over the last 50 years into establishing the cause of self-loosening
of threaded fasteners.
Appreciate the forces that are acting on the threads that
tend to self loosen a fastener.
- Why fine threads
can resist loosening better than coarse threads. The inclined
- Learn about the work completed by Goodier
and Sweeney into loosening due to variable axial loading.
- The work completed by ESNA and the theory
of shock induced loosening and resonance within fasteners.
- The MIL-STD 1312-7 vibration test for
- Junker’s theory on self-loosening
of fasteners and why fasteners self-loosen.
- The Junkers/transverse vibration test
- The influence that vibration amplitude
has on the fastener self-loosening rate.
- Preload decay curves and the effectiveness
of various fastener types in resisting vibrational loosening.
- The findings of Haviland and Kerley
and how fasteners can come loose as a result of bending,
shock or impact and differential thermal expansion.
- Conclusions from the research and how
loosening can be prevented.
- What is meant by a tightening torque?
- Units used to measure torque.
- What are the consequences of not applying
sufficient torque to a bolt.
- How torque is absorbed by a nut/bolt
- The torque-tension graph.
- The relationship between the tightening
torque and the resulting bolt preload (tension).
- The factors which affect the torque-tension
- The nut factor method of determining
the correct tightening torque.
- Example calculation of how to determine
the correct tightening torque.
- Scatter in the bolt preload resulting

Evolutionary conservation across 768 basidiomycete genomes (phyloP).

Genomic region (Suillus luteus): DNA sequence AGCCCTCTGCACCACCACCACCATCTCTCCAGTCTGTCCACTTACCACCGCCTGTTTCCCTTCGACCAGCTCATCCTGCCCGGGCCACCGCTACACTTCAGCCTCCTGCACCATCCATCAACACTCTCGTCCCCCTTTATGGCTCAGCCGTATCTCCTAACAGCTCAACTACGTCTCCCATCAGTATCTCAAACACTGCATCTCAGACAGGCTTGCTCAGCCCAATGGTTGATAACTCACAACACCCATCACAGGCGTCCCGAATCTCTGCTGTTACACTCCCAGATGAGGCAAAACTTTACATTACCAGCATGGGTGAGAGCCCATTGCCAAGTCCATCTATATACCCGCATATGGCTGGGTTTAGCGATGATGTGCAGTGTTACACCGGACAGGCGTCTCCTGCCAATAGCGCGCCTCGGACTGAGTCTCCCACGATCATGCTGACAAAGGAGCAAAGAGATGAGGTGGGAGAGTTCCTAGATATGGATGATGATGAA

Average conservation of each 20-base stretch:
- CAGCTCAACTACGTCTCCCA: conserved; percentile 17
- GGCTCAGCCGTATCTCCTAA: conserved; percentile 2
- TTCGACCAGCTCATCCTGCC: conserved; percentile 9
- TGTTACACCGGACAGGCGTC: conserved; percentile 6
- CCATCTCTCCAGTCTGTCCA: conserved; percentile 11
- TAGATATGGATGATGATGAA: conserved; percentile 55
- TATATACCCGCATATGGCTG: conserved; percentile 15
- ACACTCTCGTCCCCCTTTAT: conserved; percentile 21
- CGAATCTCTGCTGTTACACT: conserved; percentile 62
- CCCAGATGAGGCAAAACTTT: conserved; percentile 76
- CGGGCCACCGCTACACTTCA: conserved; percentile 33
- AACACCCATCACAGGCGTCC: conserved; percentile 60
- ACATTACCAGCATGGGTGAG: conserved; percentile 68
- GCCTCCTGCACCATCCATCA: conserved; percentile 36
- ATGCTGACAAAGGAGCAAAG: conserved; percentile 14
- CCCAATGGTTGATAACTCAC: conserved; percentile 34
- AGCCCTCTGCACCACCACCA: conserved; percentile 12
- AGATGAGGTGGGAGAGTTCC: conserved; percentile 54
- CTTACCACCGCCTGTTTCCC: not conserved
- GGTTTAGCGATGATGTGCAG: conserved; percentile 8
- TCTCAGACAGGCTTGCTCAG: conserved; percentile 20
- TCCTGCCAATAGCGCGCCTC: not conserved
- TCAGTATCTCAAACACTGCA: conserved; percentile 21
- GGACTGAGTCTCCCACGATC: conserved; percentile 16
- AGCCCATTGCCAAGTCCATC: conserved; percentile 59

from friction variations.
- Determining the bolt preload (tension)
resulting from a tightening torque.
- Prevailing torque fasteners (such as
those containing a nylon insert) and how they affect the
torque distribution and the correct torque to use.
Load Sensing Fasteners
- The use of strain gauged bolts.
- The use of load cells.
- The use of Rotabolts™.
- The use of Smartbolts™.
- The use of direct tension indicators
(load indicating washers).
- Squirter™ direct tension indicators.
- Tension control bolts.
Hydraulic Tensioning of Threaded Fasteners
- The principles behind hydraulic tensioning.
- The number of tensioners that are used
to tighten a joint – 100%, 50%, 33% and 25% tensioning
- The effect of elastic recovery on the
tension induced into a bolt.
- The use of hydraulic nuts and the sequence
used to tighten them.
- The use of oil filled nuts.
- The use of rubber filled nuts.
- The problems of tightening multi-bolt
- Elastic interaction or bolt cross-talk.
- The use of a tightening sequence.
- The single pass tightening sequence.
- Tightening sequences for non-circular
- Tests completed to verify tightening
- The two pass tightening sequence.
- The use of multiple tightening tools.
- Bolt cross talk and hydraulic tensioning.
- Methods that can be used to check the
- The solder plug method.
- The use of pressure sensitive films.
- Establishing a tightening procedure.
- Examples of tightening sequences for
circular joints consisting from 4 to 32 bolts are given
in the handbook together with an example tightening procedure.
A training course handbook is provided that
contains background information to the material presented
in the course, together with appendices containing tables
of thread size details, fastener material strengths and a
glossary detailing the key terms used in bolting technology.
training course is also available now, online. Click for details.